Think Freely Media presents Common Sense with Paul Jacob

Calling Hatch Home

Senator Orrin Hatch, term limits, congress, Senate, hypocrisy,

Back in 2012, U.S. Senator Orrin Hatch pledged that, if elected, his current six-year term would be his last. On Election Day 2018, Hatch will be 84 years old — and have spent more than half his life in Washington.

Still, Utah’s senior senator just announced he intends to run for re-election for an eighth term.

Why? Our newly-elected president, Hatch told a Salt Lake City TV station, “is all over me to run again.” And so is the leadership in the Republican Senate — and even in the House. Or so he says.

But what about the people of Utah? A poll this past January found that 78 percent of Utahans “definitely” or “probably” did not want Hatch to seek re-election — with 58 percent in the “definitely” camp.

“Hatch’s bid for an eighth term is an endorsement of term limits,” argued Richard Davis, a political science professor at Brigham Young University, yesterday in the Deseret News.

“For many years, I opposed term limits because I felt legislators needed the time to gain knowledge and handle the long-standing bureaucracy and the power of interest groups,” Davis wrote. “However, I have concluded that such knowledge can be gained relatively quickly and would become more effective if there were not highly senior politicians, like Hatch, who dominate a legislative body for many years.”

In 1976, Hatch challenged an incumbent with the line: “What do you call a Senator who’s served in office for 18 years? You call him home.”

Today, having spent over 40 years in power, Hatch only wants more . . . and calls Washington home.

This is Common Sense. I’m Paul Jacob.


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5 Comments

  1. John F Brennan says:

    Hatch has no intention of serving ’til he is 90.  The deal is get him re-elected with state wide name recognition and claims of his power gained by has seniority in the Senate.   Then he can resign and his successor will be appointed. That provides much more party control than those pesky primary things.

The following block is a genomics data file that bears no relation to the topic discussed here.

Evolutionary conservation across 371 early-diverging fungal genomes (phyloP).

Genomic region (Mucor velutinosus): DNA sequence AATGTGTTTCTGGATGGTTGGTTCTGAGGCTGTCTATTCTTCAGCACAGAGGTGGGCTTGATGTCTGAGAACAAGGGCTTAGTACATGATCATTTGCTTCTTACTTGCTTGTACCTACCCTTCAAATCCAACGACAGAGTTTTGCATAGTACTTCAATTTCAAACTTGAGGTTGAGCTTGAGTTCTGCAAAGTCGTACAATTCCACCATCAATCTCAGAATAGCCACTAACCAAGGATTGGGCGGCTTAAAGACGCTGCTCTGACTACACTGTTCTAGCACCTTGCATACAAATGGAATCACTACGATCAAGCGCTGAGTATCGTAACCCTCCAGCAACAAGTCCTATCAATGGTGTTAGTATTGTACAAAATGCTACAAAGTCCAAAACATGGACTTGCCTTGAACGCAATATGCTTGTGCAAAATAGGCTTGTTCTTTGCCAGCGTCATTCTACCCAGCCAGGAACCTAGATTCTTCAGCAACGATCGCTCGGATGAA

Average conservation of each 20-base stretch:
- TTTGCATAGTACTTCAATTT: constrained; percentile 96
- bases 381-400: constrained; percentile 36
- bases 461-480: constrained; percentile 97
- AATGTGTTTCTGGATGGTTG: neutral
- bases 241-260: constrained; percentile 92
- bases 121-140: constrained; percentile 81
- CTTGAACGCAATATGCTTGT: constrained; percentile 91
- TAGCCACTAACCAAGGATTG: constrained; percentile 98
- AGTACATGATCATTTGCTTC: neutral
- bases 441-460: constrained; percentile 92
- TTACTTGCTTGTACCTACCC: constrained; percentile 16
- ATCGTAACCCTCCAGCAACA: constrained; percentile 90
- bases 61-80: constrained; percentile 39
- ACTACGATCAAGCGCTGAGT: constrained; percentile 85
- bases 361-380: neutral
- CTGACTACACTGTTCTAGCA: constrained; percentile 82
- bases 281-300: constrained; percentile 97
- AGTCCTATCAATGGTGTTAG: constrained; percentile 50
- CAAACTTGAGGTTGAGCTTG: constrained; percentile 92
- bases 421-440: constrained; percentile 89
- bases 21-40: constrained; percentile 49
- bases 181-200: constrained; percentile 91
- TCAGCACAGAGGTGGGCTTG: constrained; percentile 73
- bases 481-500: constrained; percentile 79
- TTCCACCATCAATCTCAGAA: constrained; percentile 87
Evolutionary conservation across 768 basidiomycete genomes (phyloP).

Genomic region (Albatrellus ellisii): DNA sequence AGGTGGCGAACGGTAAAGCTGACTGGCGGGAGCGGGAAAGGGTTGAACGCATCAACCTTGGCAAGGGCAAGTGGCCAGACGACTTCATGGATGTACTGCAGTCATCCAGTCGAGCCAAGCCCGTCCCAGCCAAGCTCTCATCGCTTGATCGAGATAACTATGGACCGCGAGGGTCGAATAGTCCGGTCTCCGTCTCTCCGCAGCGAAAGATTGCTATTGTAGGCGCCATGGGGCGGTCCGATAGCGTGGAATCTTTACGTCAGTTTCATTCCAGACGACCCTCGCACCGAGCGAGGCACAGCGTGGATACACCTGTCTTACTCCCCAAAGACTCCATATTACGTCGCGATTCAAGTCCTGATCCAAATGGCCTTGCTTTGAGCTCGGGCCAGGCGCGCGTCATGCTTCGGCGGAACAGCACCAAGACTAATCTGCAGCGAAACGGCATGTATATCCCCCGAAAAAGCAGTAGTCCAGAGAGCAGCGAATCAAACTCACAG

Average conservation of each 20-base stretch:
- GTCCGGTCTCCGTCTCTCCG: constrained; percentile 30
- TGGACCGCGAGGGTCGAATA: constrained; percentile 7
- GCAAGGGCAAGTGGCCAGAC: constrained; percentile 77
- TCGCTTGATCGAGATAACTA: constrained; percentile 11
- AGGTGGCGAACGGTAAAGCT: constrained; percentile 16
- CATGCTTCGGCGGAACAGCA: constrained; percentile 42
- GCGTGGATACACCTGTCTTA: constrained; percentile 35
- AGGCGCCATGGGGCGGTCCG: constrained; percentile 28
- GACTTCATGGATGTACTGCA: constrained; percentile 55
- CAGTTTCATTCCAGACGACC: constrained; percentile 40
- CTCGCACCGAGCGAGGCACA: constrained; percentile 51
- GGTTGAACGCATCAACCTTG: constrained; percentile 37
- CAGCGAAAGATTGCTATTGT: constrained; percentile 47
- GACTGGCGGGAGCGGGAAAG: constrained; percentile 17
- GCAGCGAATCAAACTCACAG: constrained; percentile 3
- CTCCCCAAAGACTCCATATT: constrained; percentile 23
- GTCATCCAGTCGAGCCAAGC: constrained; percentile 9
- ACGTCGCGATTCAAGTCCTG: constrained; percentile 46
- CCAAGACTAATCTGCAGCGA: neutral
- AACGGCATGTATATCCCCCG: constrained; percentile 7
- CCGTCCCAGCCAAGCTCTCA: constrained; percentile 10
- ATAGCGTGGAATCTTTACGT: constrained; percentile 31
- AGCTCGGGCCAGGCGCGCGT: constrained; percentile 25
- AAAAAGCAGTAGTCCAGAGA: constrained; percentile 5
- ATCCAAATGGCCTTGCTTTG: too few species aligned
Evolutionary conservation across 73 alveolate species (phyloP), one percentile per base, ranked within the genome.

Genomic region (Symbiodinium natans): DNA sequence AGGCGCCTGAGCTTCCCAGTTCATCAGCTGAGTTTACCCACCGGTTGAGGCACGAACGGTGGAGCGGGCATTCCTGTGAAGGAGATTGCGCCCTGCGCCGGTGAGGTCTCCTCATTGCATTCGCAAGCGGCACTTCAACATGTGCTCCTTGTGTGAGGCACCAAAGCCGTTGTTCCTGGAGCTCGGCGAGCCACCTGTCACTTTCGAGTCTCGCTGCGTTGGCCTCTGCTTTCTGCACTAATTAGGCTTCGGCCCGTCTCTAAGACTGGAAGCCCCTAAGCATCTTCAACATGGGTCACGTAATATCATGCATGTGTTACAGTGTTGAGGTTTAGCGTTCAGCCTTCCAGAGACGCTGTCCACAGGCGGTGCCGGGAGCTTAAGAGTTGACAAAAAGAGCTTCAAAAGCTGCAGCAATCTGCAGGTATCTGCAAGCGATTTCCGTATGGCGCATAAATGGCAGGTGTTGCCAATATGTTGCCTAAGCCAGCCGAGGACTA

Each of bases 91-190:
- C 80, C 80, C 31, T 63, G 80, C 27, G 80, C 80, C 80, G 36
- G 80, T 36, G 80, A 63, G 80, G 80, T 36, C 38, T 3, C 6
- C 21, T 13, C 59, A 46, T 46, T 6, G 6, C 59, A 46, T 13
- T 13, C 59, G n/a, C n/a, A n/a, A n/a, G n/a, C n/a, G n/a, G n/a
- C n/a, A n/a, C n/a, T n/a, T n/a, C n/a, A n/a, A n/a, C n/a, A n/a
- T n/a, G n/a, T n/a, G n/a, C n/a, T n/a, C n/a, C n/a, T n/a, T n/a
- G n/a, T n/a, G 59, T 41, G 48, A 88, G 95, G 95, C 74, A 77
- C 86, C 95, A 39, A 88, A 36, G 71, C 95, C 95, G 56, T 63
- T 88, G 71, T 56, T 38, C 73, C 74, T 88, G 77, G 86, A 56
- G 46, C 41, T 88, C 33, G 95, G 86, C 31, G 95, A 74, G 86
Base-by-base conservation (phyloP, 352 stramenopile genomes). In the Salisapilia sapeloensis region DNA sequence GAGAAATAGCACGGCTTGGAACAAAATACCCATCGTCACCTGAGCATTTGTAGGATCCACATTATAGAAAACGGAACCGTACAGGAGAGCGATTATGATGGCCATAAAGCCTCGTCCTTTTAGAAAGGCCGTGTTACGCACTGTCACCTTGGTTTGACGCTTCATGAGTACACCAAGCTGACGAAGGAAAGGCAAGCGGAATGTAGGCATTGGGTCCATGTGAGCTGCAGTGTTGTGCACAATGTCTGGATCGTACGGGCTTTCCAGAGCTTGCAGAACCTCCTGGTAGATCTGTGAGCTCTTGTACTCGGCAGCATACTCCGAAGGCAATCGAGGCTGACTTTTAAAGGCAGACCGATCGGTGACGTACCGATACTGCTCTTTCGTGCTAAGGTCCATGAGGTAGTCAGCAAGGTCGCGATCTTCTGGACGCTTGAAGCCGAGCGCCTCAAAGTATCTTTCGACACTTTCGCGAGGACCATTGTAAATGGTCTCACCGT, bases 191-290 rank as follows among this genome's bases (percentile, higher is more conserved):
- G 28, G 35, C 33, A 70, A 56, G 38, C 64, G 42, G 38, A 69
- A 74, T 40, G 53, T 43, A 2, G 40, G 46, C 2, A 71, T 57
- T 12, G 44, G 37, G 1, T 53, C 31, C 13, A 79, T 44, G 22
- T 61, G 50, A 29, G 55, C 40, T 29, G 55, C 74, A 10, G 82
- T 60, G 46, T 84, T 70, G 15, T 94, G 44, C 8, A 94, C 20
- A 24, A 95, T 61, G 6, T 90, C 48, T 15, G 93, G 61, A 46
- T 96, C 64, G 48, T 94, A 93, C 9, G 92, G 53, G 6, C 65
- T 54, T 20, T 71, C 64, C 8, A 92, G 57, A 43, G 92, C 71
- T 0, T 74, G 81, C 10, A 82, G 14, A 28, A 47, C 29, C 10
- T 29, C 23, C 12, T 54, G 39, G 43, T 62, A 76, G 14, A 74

• Pat says:

      Why wouldn’t he simply suggest someone to succeed him?   Wouldn’t the party unite around him or her?   Isn’t the Utah GOP fairly cohesive?
      Even if Hatch was reelected, how does his seniority benefit his successor?
      Wouldn’t that person start out as the most junior senator in the Senate?

      All who argue for term limits can start by casting their own votes against incumbents.

      • JFB says:

        Re-election followed by resignation and governor’s appointment is a much surer process, as the party establishment in is control of the entire process. No primaries or competing candidates, no having to run a candidate without an incumbent’s designation.
        Of course the newly appointed senator has no seniority, seniority is an argument for the re-election of the incumbent (and a ruse).
        Running, resigning and appointment could be accurately termed an establishment handoff.

  2. Brian Wright says:

    Yes, I agree with the previous comment, that the political ‘thing’ may be in motion. But excellent column, Paul. On the other hand, Hatch has been, as I recall, the strongest advocate for health freedom, especially supplements that the Senate has had. It will be tough to march on to medical fascism under his replacement.

  3. Mario Guillont Jr. says:

    These guys are all the same, be they Republican or Democrat. They’ve been in power too long, love it’s taste, and get fat in the head over the years, no matter how good they may have been in the past. If he really wants to do good, he should go home, write a tell-all book to let the public who is really pulling the strings, and what the public can do about it when it runs counter to their interests. I’ll bet you’ll make more money, and get all that attention you crave, Mr. Hatch. What do you say?

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